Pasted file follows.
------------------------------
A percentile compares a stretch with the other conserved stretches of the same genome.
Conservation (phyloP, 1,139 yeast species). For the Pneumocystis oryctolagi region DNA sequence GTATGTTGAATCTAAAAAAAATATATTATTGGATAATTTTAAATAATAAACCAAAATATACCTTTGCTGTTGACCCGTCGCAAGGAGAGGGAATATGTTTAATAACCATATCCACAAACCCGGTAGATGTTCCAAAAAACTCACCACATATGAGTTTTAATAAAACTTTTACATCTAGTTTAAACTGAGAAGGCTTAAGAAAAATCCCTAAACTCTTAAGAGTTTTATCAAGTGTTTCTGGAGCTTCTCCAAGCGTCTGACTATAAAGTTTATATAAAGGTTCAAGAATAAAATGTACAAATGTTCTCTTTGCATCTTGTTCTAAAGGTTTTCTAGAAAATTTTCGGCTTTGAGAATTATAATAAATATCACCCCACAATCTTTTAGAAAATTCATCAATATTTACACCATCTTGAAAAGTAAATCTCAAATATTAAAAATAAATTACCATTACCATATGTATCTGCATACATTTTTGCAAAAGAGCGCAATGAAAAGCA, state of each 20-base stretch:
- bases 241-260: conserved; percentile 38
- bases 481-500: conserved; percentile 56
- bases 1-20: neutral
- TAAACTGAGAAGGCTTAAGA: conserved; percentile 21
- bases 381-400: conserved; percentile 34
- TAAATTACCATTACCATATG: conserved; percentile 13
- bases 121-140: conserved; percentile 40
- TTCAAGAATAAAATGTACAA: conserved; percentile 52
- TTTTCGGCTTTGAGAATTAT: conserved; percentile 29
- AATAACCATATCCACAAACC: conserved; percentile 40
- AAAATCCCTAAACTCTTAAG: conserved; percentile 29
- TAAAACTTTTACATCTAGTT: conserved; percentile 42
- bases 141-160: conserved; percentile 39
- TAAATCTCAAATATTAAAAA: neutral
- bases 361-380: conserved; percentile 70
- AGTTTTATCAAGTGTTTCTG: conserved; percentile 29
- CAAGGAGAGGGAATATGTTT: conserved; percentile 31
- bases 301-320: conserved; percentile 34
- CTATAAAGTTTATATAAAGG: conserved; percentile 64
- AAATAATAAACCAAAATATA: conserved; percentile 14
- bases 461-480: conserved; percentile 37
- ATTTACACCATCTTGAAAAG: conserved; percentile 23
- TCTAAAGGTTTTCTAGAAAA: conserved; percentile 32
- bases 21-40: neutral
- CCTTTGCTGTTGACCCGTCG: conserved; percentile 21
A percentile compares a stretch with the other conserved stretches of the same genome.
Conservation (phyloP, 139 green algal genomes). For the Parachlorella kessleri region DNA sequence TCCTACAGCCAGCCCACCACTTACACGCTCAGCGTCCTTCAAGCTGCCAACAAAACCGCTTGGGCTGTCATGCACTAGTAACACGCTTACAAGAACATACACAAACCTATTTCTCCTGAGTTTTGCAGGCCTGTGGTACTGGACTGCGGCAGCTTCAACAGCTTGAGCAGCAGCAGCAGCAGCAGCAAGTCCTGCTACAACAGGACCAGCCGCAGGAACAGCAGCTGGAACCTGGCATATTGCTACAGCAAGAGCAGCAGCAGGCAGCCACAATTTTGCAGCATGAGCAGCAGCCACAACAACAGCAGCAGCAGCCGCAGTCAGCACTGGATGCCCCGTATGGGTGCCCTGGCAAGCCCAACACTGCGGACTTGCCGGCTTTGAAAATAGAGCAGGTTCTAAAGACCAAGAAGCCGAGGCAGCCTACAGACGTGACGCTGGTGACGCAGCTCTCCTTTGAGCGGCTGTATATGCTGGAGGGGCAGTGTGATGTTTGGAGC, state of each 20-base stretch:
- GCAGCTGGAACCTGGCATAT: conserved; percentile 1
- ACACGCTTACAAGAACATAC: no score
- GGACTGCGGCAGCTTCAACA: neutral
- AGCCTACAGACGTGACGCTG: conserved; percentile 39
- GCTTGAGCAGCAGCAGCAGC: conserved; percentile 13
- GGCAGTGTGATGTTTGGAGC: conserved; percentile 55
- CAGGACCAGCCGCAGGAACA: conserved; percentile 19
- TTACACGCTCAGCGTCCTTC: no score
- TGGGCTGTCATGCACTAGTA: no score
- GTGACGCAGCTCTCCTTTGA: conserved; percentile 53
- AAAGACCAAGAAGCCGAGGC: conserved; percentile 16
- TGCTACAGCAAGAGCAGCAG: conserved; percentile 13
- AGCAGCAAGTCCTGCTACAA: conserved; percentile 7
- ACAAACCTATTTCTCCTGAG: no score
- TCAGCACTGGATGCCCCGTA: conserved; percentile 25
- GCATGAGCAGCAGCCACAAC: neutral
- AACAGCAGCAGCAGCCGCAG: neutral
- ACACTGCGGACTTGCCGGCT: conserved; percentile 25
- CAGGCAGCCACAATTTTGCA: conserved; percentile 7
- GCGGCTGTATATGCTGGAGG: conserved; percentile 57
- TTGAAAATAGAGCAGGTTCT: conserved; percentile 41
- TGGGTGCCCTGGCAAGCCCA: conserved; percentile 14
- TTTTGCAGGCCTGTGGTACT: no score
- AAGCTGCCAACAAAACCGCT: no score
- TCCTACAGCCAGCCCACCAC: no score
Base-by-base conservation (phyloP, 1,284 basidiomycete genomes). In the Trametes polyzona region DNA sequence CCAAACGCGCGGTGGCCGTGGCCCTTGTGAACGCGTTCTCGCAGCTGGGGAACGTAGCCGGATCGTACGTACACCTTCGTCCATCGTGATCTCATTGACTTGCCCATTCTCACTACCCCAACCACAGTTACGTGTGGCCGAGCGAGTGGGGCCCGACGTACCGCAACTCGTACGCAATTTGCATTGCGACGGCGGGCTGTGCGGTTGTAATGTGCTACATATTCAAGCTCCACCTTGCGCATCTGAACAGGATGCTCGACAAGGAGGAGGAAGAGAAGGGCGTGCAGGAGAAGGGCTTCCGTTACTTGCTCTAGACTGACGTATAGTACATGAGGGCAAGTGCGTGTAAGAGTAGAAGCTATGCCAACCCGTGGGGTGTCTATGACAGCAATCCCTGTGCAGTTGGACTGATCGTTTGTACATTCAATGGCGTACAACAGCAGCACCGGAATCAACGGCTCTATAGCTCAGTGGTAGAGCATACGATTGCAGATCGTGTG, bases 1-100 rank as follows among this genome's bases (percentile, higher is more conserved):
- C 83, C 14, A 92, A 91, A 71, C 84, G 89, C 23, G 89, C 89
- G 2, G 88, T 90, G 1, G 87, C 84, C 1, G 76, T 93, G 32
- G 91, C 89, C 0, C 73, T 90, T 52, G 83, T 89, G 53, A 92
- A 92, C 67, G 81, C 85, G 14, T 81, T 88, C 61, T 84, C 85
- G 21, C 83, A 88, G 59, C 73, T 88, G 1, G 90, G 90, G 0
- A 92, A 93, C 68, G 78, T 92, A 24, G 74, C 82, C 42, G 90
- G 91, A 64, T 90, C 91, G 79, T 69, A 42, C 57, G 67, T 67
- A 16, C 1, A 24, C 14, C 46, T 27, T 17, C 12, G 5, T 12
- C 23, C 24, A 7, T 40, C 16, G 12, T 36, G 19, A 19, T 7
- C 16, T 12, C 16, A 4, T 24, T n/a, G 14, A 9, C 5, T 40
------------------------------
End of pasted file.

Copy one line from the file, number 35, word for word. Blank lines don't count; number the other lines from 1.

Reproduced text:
- GGCAGTGTGATGTTTGGAGC: conserved; percentile 55